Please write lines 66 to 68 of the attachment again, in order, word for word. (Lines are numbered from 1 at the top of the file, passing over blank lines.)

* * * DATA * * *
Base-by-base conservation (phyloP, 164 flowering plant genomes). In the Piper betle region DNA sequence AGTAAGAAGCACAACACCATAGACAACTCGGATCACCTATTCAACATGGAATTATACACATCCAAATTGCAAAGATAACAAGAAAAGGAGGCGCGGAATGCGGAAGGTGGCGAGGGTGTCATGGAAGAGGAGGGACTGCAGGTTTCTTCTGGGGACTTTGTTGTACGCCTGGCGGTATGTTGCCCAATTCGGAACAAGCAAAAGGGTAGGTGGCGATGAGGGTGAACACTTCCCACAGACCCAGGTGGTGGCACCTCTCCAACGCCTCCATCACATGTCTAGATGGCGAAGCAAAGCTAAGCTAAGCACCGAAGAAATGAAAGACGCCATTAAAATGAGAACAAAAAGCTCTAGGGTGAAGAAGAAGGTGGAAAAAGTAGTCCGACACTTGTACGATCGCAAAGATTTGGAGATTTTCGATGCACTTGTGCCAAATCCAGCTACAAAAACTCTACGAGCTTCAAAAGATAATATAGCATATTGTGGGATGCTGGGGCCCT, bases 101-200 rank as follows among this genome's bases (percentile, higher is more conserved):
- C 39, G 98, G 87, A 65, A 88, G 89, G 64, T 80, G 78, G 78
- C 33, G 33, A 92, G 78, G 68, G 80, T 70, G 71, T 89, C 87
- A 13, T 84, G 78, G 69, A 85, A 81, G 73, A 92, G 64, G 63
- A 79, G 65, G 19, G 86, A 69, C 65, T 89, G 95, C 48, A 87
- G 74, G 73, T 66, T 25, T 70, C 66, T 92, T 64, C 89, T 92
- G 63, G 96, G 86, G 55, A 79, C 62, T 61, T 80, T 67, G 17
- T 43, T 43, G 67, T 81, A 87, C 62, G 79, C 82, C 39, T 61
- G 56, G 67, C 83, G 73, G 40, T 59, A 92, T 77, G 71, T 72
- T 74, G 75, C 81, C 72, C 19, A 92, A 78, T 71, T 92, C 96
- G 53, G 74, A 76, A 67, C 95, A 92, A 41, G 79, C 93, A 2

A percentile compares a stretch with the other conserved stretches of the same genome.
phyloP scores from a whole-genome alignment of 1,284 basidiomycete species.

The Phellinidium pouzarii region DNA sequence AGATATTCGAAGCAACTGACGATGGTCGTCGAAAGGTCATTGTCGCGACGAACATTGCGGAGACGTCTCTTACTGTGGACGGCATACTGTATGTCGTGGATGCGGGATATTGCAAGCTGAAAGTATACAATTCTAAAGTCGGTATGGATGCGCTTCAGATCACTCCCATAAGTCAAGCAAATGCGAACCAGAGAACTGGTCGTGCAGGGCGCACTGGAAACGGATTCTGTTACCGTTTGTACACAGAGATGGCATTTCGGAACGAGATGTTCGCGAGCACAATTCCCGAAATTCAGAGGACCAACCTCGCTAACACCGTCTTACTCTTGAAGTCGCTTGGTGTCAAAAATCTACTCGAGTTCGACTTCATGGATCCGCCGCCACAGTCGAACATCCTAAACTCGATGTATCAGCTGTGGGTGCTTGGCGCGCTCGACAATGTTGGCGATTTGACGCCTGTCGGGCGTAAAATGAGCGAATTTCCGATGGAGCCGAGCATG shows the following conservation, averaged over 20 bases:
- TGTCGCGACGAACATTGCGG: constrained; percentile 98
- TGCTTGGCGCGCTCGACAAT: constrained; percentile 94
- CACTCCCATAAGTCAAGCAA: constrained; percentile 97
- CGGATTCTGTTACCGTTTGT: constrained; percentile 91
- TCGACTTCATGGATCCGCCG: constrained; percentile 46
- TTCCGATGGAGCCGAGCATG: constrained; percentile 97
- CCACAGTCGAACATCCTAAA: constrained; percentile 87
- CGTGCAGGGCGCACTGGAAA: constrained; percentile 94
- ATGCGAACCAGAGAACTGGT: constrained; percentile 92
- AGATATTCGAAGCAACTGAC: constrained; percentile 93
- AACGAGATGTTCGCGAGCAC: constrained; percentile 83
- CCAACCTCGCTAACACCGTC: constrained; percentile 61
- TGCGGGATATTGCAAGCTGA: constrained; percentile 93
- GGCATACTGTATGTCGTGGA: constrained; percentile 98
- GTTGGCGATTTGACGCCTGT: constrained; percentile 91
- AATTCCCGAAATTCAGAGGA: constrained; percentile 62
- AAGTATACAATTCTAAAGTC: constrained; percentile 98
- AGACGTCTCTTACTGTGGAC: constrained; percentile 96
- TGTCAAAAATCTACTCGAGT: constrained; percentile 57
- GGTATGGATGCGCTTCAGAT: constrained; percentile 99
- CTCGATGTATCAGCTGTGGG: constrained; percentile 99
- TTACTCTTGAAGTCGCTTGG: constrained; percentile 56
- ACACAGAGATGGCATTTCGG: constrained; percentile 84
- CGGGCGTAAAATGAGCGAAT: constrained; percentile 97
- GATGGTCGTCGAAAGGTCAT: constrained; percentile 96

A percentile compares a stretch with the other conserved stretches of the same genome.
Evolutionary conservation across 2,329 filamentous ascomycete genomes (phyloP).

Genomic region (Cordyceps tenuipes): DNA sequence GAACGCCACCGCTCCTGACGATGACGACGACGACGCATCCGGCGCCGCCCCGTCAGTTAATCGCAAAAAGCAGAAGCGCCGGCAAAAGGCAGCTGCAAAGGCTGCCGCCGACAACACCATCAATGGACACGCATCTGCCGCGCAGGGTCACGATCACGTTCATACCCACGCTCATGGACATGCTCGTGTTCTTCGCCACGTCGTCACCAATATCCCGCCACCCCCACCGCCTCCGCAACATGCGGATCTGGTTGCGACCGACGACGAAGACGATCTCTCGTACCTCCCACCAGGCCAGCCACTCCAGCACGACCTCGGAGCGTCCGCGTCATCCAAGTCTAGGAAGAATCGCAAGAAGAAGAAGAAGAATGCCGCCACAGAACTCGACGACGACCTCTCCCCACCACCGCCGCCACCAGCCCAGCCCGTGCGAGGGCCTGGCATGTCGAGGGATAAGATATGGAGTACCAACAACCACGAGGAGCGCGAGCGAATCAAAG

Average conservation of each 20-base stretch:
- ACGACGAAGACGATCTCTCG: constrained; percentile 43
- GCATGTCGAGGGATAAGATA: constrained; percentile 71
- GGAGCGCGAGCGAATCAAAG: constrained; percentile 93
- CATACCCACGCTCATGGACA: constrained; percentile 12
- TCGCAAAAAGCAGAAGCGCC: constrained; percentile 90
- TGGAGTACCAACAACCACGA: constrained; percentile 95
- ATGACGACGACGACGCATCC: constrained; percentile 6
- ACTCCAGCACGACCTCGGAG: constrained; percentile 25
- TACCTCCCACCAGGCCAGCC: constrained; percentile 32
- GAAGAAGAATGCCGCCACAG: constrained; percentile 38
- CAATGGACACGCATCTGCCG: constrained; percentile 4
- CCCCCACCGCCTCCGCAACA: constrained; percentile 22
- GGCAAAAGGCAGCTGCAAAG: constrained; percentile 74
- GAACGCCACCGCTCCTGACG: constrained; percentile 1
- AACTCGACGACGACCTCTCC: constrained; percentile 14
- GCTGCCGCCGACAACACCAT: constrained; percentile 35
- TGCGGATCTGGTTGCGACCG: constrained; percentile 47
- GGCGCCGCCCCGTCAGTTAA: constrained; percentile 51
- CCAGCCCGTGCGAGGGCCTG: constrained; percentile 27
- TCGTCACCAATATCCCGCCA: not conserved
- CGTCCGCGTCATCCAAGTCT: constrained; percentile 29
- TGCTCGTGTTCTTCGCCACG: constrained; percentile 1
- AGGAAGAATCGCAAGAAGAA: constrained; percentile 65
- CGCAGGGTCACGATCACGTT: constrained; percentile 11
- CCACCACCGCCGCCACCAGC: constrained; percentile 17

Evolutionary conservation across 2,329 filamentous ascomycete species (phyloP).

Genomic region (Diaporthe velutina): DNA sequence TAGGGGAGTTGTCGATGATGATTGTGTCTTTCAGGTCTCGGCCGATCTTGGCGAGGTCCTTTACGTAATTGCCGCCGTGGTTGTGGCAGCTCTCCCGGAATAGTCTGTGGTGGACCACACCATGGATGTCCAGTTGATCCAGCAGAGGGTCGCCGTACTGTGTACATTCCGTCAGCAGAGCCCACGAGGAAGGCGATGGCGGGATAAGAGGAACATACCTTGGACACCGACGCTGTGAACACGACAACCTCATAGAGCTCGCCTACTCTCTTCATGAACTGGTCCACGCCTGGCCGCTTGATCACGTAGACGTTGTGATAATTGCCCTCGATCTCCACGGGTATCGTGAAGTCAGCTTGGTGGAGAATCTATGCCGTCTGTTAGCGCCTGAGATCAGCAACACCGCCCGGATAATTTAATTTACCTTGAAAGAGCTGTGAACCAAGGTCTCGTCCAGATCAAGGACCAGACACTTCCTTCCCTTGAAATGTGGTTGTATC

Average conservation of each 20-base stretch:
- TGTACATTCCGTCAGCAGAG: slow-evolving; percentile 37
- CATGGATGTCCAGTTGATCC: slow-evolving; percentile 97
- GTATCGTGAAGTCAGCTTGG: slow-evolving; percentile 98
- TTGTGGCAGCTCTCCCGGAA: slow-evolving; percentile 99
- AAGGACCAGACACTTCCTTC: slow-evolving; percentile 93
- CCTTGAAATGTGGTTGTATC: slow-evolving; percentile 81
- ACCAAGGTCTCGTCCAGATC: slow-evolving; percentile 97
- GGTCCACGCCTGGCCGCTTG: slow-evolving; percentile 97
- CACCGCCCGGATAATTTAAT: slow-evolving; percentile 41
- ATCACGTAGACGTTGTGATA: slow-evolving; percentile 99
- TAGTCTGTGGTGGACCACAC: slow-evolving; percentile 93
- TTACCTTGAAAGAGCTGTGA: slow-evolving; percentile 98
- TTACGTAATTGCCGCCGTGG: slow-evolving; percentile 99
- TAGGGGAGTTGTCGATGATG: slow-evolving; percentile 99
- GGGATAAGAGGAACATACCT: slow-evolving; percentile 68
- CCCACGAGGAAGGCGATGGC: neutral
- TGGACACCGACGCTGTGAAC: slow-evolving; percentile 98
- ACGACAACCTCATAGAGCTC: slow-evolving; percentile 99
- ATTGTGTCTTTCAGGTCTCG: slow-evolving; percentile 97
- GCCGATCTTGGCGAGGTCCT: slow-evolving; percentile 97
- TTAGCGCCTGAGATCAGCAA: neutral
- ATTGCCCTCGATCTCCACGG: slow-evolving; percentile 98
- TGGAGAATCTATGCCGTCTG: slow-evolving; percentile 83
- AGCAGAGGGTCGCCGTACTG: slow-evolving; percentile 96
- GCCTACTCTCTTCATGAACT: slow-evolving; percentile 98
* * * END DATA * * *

- AGGAAGAATCGCAAGAAGAA: constrained; percentile 65
- CGCAGGGTCACGATCACGTT: constrained; percentile 11
- CCACCACCGCCGCCACCAGC: constrained; percentile 17